Once a year, every unit is shut down for four to five days of routine maintenance and servicing. This includes verifying oil leaks, oil sampling, analysis of generator and turbine bearings and hydraulic systems, and verification of wear on exciter brushes. These tasks do not generally require disassembly or the use of a platform in the area of the runners (turbine blades).
On six- and 12-year schedules, every unit – usually three a year – is taken out of service for four to five weeks worth of more extensive maintenance tasks. “Furthermore,” Vaillancourt adds, “two units are usually out of service most of the year for major refurbishment or modernization work. We take advantage of these major shutdowns to perform extensive maintenance work on them.”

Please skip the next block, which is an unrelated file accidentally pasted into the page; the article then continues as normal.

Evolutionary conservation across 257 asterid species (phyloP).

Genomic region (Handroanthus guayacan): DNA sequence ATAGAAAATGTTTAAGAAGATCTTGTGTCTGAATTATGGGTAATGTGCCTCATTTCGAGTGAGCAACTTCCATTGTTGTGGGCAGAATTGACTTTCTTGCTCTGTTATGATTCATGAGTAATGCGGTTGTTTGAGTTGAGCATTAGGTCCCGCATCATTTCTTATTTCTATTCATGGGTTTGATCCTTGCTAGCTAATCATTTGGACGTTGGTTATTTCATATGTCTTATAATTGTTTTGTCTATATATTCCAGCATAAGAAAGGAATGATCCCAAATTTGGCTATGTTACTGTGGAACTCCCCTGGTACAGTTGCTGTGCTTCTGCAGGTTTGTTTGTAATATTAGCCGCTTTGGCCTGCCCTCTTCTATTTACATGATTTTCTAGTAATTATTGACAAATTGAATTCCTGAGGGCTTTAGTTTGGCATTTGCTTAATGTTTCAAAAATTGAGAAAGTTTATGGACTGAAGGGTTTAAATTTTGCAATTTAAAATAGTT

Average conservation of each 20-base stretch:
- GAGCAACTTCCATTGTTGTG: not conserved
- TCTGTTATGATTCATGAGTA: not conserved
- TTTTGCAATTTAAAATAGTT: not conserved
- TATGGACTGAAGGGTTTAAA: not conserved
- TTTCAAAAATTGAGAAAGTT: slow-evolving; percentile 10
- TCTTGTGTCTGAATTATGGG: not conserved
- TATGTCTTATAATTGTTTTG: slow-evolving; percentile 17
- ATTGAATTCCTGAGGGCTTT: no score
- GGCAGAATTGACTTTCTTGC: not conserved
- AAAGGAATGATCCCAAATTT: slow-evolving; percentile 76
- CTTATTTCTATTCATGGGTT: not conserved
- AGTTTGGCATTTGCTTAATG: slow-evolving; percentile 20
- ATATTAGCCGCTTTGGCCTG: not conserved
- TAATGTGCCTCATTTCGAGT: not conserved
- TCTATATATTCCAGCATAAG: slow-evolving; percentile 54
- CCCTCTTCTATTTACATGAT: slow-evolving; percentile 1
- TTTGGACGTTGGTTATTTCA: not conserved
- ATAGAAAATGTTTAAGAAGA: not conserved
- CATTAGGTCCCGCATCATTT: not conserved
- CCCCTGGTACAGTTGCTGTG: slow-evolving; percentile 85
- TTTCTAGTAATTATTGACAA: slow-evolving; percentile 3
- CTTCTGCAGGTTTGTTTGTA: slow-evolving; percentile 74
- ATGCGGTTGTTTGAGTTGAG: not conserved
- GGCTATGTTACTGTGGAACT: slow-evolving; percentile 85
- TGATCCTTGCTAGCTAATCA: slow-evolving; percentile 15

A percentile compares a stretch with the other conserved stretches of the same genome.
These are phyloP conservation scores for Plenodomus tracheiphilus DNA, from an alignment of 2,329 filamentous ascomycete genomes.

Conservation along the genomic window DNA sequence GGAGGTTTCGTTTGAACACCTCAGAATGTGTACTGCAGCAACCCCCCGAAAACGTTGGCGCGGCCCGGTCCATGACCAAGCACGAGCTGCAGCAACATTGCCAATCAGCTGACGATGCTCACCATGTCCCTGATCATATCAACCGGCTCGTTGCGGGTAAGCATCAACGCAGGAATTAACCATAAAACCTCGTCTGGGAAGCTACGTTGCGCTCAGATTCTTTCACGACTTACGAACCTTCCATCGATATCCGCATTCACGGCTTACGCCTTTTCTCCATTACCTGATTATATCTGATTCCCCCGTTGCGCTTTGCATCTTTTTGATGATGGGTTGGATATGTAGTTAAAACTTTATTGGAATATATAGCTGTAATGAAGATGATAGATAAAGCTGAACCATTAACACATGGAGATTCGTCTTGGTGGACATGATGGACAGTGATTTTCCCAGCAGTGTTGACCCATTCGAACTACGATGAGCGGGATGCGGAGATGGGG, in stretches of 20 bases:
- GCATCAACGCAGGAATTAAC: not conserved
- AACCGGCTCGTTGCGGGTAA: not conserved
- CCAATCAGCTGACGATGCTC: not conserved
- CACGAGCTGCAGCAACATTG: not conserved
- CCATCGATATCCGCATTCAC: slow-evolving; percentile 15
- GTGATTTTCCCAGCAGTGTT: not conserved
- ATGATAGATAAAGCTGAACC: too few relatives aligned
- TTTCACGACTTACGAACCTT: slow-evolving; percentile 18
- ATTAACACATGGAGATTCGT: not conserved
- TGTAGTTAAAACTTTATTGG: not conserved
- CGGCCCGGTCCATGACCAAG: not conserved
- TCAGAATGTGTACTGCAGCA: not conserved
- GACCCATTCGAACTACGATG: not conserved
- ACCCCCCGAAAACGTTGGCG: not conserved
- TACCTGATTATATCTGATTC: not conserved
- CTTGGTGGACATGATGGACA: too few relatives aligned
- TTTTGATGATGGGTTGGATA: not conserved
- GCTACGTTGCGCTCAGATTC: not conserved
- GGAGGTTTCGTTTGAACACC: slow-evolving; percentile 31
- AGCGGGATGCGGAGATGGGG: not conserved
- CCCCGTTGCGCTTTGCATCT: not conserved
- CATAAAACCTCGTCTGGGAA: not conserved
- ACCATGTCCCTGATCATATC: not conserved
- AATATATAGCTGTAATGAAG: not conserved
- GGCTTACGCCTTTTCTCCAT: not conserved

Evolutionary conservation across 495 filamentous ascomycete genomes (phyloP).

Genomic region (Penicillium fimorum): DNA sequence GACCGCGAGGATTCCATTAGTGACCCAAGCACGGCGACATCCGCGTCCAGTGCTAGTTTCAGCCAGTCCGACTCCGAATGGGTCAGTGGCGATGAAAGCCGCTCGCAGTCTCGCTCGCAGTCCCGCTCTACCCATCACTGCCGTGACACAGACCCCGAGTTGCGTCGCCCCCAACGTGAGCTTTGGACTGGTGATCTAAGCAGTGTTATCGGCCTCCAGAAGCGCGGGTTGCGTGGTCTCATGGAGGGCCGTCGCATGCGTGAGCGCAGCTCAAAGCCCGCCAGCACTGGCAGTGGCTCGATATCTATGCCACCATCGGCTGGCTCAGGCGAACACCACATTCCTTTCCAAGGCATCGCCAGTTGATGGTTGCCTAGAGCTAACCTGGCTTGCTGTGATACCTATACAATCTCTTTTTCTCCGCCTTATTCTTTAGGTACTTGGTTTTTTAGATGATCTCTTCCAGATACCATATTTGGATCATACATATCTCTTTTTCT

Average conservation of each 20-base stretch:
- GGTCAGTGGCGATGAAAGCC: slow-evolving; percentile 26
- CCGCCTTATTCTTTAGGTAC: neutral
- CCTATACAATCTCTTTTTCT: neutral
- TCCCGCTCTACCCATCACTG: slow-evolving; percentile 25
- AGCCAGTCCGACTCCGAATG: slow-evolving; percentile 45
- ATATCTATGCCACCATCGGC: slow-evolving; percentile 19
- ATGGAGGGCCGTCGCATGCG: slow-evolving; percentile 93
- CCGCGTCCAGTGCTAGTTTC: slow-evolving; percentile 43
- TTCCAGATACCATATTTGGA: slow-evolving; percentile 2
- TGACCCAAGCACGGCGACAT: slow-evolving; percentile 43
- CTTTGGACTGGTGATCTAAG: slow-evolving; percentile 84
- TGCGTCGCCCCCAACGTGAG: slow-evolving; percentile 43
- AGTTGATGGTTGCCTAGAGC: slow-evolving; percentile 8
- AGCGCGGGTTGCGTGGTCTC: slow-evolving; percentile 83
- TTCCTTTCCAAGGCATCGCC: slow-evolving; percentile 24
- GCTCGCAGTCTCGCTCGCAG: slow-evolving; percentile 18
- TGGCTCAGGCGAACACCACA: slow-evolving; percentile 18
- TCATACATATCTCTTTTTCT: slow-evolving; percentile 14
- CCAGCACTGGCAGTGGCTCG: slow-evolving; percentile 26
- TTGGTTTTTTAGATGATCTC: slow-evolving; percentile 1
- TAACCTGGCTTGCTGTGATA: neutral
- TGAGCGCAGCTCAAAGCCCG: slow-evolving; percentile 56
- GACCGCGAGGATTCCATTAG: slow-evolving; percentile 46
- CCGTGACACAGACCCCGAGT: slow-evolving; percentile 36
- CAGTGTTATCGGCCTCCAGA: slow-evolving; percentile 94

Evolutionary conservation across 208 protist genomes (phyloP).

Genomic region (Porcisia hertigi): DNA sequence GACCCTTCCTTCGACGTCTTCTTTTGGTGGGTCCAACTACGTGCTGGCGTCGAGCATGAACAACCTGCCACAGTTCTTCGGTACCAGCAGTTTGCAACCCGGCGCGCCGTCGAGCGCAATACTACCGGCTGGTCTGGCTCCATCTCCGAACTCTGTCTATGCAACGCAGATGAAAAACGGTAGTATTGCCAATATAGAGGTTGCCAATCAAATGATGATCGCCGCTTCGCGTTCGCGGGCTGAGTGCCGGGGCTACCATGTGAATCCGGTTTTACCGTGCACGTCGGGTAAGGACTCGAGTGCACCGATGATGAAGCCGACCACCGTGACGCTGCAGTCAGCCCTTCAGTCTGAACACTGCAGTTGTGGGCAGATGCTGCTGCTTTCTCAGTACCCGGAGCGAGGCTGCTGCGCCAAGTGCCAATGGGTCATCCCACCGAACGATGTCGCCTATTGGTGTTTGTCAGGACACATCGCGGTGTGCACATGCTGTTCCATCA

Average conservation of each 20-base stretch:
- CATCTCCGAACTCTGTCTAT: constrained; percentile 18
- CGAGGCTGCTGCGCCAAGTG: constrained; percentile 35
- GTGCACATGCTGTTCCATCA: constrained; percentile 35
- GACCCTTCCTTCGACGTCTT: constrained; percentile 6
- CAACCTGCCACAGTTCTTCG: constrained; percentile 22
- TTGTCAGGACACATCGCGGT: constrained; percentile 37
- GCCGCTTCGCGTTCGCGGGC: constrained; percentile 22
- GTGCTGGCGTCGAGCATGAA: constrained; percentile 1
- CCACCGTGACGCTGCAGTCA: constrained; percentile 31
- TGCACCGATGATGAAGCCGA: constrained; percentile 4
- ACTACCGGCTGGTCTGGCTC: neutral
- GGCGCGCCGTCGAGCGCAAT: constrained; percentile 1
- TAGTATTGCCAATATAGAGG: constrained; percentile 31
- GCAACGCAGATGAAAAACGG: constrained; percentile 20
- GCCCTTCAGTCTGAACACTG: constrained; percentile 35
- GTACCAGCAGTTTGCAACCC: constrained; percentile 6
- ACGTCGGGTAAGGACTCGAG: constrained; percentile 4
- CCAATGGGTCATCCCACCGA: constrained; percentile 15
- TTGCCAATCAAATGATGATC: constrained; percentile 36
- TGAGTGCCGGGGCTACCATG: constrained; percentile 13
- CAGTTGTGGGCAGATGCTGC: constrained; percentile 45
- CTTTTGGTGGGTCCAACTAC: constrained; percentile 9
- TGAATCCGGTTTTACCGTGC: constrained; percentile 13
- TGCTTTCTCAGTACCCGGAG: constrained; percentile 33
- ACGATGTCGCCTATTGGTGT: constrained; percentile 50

Refurbishment work requires taking units out of service for 40 to 60 weeks. “A major rehabilitation project has been under way here since the beginning of the 1990’s. It includes stator winding replacement and turbine runner replacement, major civil work, modernization of exciters, digital retrofit or replacement of speed governors, installation of monitoring systems and measurement instruments, etc.,” Vaillancourt says.
The maintenance team at Beauharnois is well equipped to do most repair work. Its machine shop is kitted out with gear like lathes, moulding machines, vertical and horizontal band saws, drill presses, bench grinders and a hydraulic press. The welding shop has some of this gear, plus a combined bending-punching-shearing machine and combined bending-shearing machine. In-house welders, in addition to doing small jobs, can also repair cracks and cavitation damage (pitting due to exploding air bubbles in areas of low pressure) on the runners.